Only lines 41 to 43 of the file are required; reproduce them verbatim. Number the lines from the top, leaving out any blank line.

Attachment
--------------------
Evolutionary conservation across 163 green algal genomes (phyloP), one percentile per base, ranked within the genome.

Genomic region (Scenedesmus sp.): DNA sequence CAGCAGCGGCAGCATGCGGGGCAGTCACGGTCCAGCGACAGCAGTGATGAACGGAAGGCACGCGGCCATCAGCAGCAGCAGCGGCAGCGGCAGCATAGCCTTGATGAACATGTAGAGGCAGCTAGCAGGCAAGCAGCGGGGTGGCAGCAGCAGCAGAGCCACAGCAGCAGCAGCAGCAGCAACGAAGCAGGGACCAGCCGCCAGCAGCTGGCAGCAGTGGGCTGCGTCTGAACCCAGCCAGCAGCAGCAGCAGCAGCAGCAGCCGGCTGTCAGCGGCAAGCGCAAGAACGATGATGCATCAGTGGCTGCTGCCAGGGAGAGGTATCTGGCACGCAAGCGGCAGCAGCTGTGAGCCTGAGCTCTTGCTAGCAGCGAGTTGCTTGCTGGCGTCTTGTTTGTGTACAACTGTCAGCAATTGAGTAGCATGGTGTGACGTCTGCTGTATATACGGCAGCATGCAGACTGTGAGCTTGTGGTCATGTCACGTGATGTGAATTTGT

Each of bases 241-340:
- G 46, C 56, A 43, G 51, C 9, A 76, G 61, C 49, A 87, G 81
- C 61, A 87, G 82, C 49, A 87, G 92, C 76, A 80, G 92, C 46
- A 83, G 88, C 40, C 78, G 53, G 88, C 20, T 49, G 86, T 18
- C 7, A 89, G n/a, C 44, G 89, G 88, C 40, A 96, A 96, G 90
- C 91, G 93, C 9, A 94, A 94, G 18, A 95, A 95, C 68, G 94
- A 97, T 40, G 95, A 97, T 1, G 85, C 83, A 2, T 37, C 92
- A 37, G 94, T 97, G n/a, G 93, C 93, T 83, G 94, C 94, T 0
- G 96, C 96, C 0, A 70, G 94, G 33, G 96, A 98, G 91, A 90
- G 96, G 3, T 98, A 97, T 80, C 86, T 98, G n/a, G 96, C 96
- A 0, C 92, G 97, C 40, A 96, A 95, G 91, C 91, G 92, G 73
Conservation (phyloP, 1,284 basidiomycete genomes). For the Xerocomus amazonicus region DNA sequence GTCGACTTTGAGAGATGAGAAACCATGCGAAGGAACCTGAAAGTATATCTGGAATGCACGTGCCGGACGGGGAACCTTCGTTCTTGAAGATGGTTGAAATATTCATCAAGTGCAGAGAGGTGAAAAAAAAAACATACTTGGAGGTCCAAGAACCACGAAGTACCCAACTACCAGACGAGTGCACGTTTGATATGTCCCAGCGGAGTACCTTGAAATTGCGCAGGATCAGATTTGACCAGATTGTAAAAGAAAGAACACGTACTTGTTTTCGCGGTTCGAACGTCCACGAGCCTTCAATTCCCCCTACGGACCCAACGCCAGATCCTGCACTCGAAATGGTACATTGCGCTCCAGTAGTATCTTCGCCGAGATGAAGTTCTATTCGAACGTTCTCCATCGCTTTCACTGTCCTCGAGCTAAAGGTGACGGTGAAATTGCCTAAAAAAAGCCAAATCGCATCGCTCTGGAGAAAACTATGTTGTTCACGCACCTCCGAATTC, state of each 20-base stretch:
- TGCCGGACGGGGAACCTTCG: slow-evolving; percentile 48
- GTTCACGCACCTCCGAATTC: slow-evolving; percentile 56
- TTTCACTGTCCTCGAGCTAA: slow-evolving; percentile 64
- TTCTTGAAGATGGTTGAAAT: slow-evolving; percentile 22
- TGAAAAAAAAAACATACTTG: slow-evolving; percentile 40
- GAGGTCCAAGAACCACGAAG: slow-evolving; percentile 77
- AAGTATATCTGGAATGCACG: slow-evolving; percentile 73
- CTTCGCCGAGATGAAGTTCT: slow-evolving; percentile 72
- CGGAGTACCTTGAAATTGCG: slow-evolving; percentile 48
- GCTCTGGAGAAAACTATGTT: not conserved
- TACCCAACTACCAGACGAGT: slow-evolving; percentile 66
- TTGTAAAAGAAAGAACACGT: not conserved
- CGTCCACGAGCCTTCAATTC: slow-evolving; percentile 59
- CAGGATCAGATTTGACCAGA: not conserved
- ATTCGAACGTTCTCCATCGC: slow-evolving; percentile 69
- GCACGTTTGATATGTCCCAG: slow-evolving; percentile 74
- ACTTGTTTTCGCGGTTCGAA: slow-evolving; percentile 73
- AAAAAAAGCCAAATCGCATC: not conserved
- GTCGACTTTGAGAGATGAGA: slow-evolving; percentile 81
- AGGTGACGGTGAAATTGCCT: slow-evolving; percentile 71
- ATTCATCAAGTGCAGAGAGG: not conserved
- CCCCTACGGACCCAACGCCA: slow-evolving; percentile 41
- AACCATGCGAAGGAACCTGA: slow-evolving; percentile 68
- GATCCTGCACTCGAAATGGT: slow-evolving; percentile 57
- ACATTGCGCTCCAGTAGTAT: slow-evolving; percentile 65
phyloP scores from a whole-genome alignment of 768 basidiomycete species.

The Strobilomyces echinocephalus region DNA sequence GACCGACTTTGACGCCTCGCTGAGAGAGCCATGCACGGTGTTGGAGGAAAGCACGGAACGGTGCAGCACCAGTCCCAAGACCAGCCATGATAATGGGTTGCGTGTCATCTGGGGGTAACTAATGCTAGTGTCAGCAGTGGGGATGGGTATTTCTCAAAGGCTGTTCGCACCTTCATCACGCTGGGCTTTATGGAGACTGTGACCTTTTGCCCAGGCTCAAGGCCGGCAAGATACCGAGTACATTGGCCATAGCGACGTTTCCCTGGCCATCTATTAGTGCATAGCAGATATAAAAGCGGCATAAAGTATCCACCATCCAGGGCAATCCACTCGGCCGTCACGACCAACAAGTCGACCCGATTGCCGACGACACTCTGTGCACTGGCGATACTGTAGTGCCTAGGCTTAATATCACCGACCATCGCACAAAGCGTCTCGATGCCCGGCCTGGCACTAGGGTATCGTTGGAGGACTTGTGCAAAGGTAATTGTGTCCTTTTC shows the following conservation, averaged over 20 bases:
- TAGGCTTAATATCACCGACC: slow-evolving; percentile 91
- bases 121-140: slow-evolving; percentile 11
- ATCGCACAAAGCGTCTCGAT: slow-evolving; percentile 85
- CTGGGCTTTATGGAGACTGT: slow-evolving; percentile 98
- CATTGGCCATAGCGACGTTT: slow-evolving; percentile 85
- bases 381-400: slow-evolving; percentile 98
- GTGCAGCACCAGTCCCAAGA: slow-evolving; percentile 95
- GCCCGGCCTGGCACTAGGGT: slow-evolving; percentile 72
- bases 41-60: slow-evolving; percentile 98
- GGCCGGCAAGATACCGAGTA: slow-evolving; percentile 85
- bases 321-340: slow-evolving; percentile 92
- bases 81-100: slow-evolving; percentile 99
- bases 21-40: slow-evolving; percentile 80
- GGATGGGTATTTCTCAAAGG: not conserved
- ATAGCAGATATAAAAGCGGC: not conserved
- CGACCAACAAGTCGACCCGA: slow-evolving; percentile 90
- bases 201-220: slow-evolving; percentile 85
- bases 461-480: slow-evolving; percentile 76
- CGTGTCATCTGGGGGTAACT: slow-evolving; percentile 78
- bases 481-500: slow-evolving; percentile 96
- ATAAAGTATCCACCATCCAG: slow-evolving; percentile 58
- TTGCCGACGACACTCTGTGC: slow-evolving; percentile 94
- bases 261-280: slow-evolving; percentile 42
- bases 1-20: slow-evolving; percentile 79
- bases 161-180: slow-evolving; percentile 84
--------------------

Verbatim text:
The Strobilomyces echinocephalus region DNA sequence GACCGACTTTGACGCCTCGCTGAGAGAGCCATGCACGGTGTTGGAGGAAAGCACGGAACGGTGCAGCACCAGTCCCAAGACCAGCCATGATAATGGGTTGCGTGTCATCTGGGGGTAACTAATGCTAGTGTCAGCAGTGGGGATGGGTATTTCTCAAAGGCTGTTCGCACCTTCATCACGCTGGGCTTTATGGAGACTGTGACCTTTTGCCCAGGCTCAAGGCCGGCAAGATACCGAGTACATTGGCCATAGCGACGTTTCCCTGGCCATCTATTAGTGCATAGCAGATATAAAAGCGGCATAAAGTATCCACCATCCAGGGCAATCCACTCGGCCGTCACGACCAACAAGTCGACCCGATTGCCGACGACACTCTGTGCACTGGCGATACTGTAGTGCCTAGGCTTAATATCACCGACCATCGCACAAAGCGTCTCGATGCCCGGCCTGGCACTAGGGTATCGTTGGAGGACTTGTGCAAAGGTAATTGTGTCCTTTTC shows the following conservation, averaged over 20 bases:
- TAGGCTTAATATCACCGACC: slow-evolving; percentile 91
- bases 121-140: slow-evolving; percentile 11